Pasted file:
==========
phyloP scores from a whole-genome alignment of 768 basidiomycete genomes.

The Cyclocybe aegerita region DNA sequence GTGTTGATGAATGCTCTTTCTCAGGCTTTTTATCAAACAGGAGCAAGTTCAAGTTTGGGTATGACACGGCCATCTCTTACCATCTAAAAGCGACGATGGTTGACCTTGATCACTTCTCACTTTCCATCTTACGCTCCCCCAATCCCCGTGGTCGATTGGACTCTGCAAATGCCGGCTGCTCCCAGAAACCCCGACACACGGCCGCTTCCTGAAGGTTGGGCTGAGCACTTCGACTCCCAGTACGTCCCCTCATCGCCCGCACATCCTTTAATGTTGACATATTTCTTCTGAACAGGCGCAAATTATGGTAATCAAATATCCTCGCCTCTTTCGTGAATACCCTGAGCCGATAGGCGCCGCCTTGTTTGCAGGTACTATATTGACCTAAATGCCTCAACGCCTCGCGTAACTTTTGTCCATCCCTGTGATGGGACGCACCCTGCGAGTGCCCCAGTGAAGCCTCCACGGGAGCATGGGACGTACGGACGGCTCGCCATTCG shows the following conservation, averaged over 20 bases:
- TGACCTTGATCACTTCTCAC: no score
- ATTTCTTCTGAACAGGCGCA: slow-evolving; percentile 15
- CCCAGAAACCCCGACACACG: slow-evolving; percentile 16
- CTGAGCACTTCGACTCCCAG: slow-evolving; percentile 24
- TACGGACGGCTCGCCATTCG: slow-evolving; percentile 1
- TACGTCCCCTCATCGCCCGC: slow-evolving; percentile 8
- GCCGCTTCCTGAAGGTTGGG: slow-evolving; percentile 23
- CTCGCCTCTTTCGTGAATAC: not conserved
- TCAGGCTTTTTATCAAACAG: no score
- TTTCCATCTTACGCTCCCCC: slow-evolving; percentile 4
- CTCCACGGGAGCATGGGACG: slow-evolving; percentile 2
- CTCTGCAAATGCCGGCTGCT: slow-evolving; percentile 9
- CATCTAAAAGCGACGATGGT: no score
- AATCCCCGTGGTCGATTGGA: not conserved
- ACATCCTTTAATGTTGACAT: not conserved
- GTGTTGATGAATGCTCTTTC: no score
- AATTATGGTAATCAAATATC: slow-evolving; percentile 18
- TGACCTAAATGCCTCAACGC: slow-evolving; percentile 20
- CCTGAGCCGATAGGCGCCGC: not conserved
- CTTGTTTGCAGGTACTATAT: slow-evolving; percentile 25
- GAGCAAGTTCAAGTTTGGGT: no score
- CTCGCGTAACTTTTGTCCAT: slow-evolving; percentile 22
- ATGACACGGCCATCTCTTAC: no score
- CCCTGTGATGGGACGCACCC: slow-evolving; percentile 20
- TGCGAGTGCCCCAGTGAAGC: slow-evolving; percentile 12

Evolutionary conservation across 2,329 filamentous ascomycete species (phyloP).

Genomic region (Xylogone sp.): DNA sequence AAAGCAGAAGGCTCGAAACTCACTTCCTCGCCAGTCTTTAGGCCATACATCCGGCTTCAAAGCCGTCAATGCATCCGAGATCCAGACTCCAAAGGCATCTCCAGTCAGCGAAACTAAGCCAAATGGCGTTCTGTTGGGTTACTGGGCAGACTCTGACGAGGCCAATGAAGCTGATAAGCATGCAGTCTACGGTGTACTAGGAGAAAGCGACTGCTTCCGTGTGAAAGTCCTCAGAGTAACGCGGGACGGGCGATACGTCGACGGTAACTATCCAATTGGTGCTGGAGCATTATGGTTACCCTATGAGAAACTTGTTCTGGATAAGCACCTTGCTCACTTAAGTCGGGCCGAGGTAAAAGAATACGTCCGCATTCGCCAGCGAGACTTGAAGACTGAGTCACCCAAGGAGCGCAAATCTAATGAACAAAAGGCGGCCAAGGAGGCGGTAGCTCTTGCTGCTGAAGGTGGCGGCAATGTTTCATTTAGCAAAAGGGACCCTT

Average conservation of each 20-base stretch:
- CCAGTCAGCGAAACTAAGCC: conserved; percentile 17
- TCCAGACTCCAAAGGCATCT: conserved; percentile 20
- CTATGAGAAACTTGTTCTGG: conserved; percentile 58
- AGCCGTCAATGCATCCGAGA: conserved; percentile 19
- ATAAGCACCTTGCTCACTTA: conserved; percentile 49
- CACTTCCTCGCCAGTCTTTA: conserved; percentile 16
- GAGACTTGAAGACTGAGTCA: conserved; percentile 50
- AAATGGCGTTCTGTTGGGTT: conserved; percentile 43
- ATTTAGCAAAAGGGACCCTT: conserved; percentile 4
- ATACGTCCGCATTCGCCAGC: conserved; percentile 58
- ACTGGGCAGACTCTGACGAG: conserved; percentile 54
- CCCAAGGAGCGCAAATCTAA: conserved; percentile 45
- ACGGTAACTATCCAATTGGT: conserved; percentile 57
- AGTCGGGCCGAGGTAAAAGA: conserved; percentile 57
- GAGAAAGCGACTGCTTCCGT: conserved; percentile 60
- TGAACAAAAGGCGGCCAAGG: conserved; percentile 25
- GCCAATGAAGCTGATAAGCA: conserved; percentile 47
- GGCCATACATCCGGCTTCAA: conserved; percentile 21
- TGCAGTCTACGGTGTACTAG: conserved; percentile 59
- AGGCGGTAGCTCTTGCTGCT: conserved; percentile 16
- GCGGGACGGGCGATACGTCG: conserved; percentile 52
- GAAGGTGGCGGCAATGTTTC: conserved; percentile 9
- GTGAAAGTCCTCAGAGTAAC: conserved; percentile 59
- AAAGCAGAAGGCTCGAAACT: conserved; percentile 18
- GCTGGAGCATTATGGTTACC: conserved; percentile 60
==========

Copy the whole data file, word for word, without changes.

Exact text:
phyloP scores from a whole-genome alignment of 768 basidiomycete genomes.

The Cyclocybe aegerita region DNA sequence GTGTTGATGAATGCTCTTTCTCAGGCTTTTTATCAAACAGGAGCAAGTTCAAGTTTGGGTATGACACGGCCATCTCTTACCATCTAAAAGCGACGATGGTTGACCTTGATCACTTCTCACTTTCCATCTTACGCTCCCCCAATCCCCGTGGTCGATTGGACTCTGCAAATGCCGGCTGCTCCCAGAAACCCCGACACACGGCCGCTTCCTGAAGGTTGGGCTGAGCACTTCGACTCCCAGTACGTCCCCTCATCGCCCGCACATCCTTTAATGTTGACATATTTCTTCTGAACAGGCGCAAATTATGGTAATCAAATATCCTCGCCTCTTTCGTGAATACCCTGAGCCGATAGGCGCCGCCTTGTTTGCAGGTACTATATTGACCTAAATGCCTCAACGCCTCGCGTAACTTTTGTCCATCCCTGTGATGGGACGCACCCTGCGAGTGCCCCAGTGAAGCCTCCACGGGAGCATGGGACGTACGGACGGCTCGCCATTCG shows the following conservation, averaged over 20 bases:
- TGACCTTGATCACTTCTCAC: no score
- ATTTCTTCTGAACAGGCGCA: slow-evolving; percentile 15
- CCCAGAAACCCCGACACACG: slow-evolving; percentile 16
- CTGAGCACTTCGACTCCCAG: slow-evolving; percentile 24
- TACGGACGGCTCGCCATTCG: slow-evolving; percentile 1
- TACGTCCCCTCATCGCCCGC: slow-evolving; percentile 8
- GCCGCTTCCTGAAGGTTGGG: slow-evolving; percentile 23
- CTCGCCTCTTTCGTGAATAC: not conserved
- TCAGGCTTTTTATCAAACAG: no score
- TTTCCATCTTACGCTCCCCC: slow-evolving; percentile 4
- CTCCACGGGAGCATGGGACG: slow-evolving; percentile 2
- CTCTGCAAATGCCGGCTGCT: slow-evolving; percentile 9
- CATCTAAAAGCGACGATGGT: no score
- AATCCCCGTGGTCGATTGGA: not conserved
- ACATCCTTTAATGTTGACAT: not conserved
- GTGTTGATGAATGCTCTTTC: no score
- AATTATGGTAATCAAATATC: slow-evolving; percentile 18
- TGACCTAAATGCCTCAACGC: slow-evolving; percentile 20
- CCTGAGCCGATAGGCGCCGC: not conserved
- CTTGTTTGCAGGTACTATAT: slow-evolving; percentile 25
- GAGCAAGTTCAAGTTTGGGT: no score
- CTCGCGTAACTTTTGTCCAT: slow-evolving; percentile 22
- ATGACACGGCCATCTCTTAC: no score
- CCCTGTGATGGGACGCACCC: slow-evolving; percentile 20
- TGCGAGTGCCCCAGTGAAGC: slow-evolving; percentile 12

Evolutionary conservation across 2,329 filamentous ascomycete species (phyloP).

Genomic region (Xylogone sp.): DNA sequence AAAGCAGAAGGCTCGAAACTCACTTCCTCGCCAGTCTTTAGGCCATACATCCGGCTTCAAAGCCGTCAATGCATCCGAGATCCAGACTCCAAAGGCATCTCCAGTCAGCGAAACTAAGCCAAATGGCGTTCTGTTGGGTTACTGGGCAGACTCTGACGAGGCCAATGAAGCTGATAAGCATGCAGTCTACGGTGTACTAGGAGAAAGCGACTGCTTCCGTGTGAAAGTCCTCAGAGTAACGCGGGACGGGCGATACGTCGACGGTAACTATCCAATTGGTGCTGGAGCATTATGGTTACCCTATGAGAAACTTGTTCTGGATAAGCACCTTGCTCACTTAAGTCGGGCCGAGGTAAAAGAATACGTCCGCATTCGCCAGCGAGACTTGAAGACTGAGTCACCCAAGGAGCGCAAATCTAATGAACAAAAGGCGGCCAAGGAGGCGGTAGCTCTTGCTGCTGAAGGTGGCGGCAATGTTTCATTTAGCAAAAGGGACCCTT

Average conservation of each 20-base stretch:
- CCAGTCAGCGAAACTAAGCC: conserved; percentile 17
- TCCAGACTCCAAAGGCATCT: conserved; percentile 20
- CTATGAGAAACTTGTTCTGG: conserved; percentile 58
- AGCCGTCAATGCATCCGAGA: conserved; percentile 19
- ATAAGCACCTTGCTCACTTA: conserved; percentile 49
- CACTTCCTCGCCAGTCTTTA: conserved; percentile 16
- GAGACTTGAAGACTGAGTCA: conserved; percentile 50
- AAATGGCGTTCTGTTGGGTT: conserved; percentile 43
- ATTTAGCAAAAGGGACCCTT: conserved; percentile 4
- ATACGTCCGCATTCGCCAGC: conserved; percentile 58
- ACTGGGCAGACTCTGACGAG: conserved; percentile 54
- CCCAAGGAGCGCAAATCTAA: conserved; percentile 45
- ACGGTAACTATCCAATTGGT: conserved; percentile 57
- AGTCGGGCCGAGGTAAAAGA: conserved; percentile 57
- GAGAAAGCGACTGCTTCCGT: conserved; percentile 60
- TGAACAAAAGGCGGCCAAGG: conserved; percentile 25
- GCCAATGAAGCTGATAAGCA: conserved; percentile 47
- GGCCATACATCCGGCTTCAA: conserved; percentile 21
- TGCAGTCTACGGTGTACTAG: conserved; percentile 59
- AGGCGGTAGCTCTTGCTGCT: conserved; percentile 16
- GCGGGACGGGCGATACGTCG: conserved; percentile 52
- GAAGGTGGCGGCAATGTTTC: conserved; percentile 9
- GTGAAAGTCCTCAGAGTAAC: conserved; percentile 59
- AAAGCAGAAGGCTCGAAACT: conserved; percentile 18
- GCTGGAGCATTATGGTTACC: conserved; percentile 60